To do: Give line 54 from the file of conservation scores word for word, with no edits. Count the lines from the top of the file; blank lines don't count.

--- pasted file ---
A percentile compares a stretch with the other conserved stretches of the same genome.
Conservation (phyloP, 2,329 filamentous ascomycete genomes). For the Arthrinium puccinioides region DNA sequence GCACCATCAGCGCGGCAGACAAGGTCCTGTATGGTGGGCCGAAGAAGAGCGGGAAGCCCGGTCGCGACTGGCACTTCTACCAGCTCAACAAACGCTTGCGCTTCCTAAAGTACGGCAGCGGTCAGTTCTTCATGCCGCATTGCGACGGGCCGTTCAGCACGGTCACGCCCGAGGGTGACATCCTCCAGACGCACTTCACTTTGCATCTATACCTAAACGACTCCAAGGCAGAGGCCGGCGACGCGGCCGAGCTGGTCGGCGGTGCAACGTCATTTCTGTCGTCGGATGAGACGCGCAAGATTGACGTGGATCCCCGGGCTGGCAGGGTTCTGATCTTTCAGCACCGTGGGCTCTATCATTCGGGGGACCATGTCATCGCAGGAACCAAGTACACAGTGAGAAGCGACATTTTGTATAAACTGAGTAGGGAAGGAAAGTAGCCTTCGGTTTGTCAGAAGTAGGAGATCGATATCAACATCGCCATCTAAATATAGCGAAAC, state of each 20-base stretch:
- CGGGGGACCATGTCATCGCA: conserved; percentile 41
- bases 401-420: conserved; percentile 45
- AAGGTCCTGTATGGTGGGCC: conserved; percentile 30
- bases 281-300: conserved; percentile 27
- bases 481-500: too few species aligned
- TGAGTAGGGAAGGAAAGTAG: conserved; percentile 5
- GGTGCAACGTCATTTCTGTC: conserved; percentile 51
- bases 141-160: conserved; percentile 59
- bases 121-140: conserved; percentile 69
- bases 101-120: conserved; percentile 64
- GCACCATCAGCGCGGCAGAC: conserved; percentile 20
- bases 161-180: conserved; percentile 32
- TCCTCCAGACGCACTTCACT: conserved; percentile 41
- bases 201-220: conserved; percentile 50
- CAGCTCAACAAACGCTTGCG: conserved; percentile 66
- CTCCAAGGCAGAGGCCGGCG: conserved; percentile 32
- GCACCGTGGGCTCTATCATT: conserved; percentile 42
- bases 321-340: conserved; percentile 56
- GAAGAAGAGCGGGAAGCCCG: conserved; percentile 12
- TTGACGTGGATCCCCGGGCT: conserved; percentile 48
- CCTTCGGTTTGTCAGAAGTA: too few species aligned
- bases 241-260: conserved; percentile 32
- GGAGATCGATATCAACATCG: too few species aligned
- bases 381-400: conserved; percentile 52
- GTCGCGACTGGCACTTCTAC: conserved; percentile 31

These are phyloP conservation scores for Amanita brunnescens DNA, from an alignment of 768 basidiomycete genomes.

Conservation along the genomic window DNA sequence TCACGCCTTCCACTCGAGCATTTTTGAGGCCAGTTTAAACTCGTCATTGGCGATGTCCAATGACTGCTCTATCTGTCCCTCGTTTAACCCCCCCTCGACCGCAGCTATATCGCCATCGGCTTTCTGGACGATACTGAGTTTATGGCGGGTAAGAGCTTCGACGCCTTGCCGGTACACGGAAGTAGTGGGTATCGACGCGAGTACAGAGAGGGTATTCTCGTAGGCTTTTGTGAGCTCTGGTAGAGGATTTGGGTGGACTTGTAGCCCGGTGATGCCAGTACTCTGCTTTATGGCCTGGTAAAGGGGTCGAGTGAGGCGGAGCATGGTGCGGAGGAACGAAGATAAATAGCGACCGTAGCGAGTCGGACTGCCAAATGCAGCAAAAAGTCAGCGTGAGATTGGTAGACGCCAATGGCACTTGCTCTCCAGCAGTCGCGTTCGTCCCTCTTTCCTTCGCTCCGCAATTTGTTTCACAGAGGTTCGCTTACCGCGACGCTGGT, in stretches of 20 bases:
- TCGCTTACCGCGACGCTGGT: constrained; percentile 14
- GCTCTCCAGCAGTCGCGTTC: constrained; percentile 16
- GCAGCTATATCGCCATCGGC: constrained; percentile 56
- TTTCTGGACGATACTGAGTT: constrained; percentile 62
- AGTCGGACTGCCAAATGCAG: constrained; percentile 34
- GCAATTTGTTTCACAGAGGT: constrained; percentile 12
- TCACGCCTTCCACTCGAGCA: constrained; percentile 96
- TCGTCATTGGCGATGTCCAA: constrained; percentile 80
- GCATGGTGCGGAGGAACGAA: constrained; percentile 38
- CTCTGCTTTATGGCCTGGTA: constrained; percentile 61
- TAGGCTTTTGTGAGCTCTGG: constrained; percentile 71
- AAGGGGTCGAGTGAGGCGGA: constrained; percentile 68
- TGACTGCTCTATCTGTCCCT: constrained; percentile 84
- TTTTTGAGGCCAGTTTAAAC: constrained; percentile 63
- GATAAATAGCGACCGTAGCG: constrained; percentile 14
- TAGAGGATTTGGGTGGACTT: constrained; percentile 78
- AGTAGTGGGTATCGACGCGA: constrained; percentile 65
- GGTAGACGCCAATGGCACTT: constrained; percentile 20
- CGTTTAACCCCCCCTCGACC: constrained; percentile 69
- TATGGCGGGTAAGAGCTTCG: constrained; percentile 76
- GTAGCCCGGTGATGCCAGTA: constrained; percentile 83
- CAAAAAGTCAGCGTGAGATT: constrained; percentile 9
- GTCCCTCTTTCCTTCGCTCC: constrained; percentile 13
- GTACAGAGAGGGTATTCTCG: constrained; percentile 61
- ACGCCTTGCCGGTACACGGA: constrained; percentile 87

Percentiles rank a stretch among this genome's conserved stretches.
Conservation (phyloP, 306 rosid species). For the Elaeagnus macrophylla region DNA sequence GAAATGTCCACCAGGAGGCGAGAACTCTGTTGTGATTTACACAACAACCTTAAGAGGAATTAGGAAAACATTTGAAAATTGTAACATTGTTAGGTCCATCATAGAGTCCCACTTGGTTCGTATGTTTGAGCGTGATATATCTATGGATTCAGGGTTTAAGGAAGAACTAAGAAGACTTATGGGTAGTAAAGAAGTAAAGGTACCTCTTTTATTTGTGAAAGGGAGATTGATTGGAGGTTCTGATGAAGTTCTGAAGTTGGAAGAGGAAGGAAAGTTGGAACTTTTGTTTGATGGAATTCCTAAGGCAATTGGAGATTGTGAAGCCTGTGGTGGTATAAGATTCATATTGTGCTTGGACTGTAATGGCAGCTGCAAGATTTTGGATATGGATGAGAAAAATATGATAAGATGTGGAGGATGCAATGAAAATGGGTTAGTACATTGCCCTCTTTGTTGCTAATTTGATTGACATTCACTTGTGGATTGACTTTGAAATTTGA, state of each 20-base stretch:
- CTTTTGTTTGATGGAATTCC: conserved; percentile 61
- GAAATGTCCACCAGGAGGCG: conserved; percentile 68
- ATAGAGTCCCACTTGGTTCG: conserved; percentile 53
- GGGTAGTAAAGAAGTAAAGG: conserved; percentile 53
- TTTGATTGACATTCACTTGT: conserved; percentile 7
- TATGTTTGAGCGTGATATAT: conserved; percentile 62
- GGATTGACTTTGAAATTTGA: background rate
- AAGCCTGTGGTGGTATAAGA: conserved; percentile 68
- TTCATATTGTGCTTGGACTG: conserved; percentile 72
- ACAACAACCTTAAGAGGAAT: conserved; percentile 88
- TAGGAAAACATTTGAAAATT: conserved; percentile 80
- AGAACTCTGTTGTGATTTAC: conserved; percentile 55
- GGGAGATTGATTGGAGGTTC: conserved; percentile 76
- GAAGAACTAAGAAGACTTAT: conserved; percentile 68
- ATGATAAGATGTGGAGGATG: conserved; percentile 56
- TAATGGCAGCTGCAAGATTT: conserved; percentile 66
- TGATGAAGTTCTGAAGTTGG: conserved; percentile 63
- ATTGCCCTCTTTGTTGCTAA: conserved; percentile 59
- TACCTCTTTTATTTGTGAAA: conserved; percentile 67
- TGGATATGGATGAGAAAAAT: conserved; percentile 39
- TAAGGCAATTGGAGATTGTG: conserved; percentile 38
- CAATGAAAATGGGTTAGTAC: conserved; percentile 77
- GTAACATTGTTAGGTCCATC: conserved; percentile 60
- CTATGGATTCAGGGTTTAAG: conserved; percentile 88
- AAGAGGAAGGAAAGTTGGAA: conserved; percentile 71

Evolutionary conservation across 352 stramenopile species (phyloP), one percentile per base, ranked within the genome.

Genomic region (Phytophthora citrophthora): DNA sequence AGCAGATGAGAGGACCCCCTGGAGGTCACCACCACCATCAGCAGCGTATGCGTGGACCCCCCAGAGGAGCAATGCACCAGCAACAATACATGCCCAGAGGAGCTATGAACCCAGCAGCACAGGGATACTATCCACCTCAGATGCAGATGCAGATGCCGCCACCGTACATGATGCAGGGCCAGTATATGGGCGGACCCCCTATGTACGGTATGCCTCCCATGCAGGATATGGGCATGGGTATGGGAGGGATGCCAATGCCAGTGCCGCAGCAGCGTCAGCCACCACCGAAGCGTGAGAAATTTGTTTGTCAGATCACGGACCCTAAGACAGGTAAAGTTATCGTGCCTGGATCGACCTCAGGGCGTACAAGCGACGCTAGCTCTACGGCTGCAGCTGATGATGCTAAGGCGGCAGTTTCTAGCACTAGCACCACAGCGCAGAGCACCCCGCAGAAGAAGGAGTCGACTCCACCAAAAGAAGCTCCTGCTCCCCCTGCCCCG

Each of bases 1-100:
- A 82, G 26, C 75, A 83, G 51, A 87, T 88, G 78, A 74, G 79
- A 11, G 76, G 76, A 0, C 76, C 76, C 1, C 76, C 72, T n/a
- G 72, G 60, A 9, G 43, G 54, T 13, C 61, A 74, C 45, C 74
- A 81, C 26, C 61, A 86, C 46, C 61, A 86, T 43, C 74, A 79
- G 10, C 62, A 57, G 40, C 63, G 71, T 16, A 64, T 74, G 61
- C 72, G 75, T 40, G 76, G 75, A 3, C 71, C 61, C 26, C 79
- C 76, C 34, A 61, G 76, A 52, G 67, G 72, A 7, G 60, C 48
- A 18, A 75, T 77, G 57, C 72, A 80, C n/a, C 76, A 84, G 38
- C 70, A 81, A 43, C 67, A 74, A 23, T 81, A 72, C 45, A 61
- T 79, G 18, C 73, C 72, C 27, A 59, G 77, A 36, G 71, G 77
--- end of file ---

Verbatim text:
- ACGCCTTGCCGGTACACGGA: constrained; percentile 87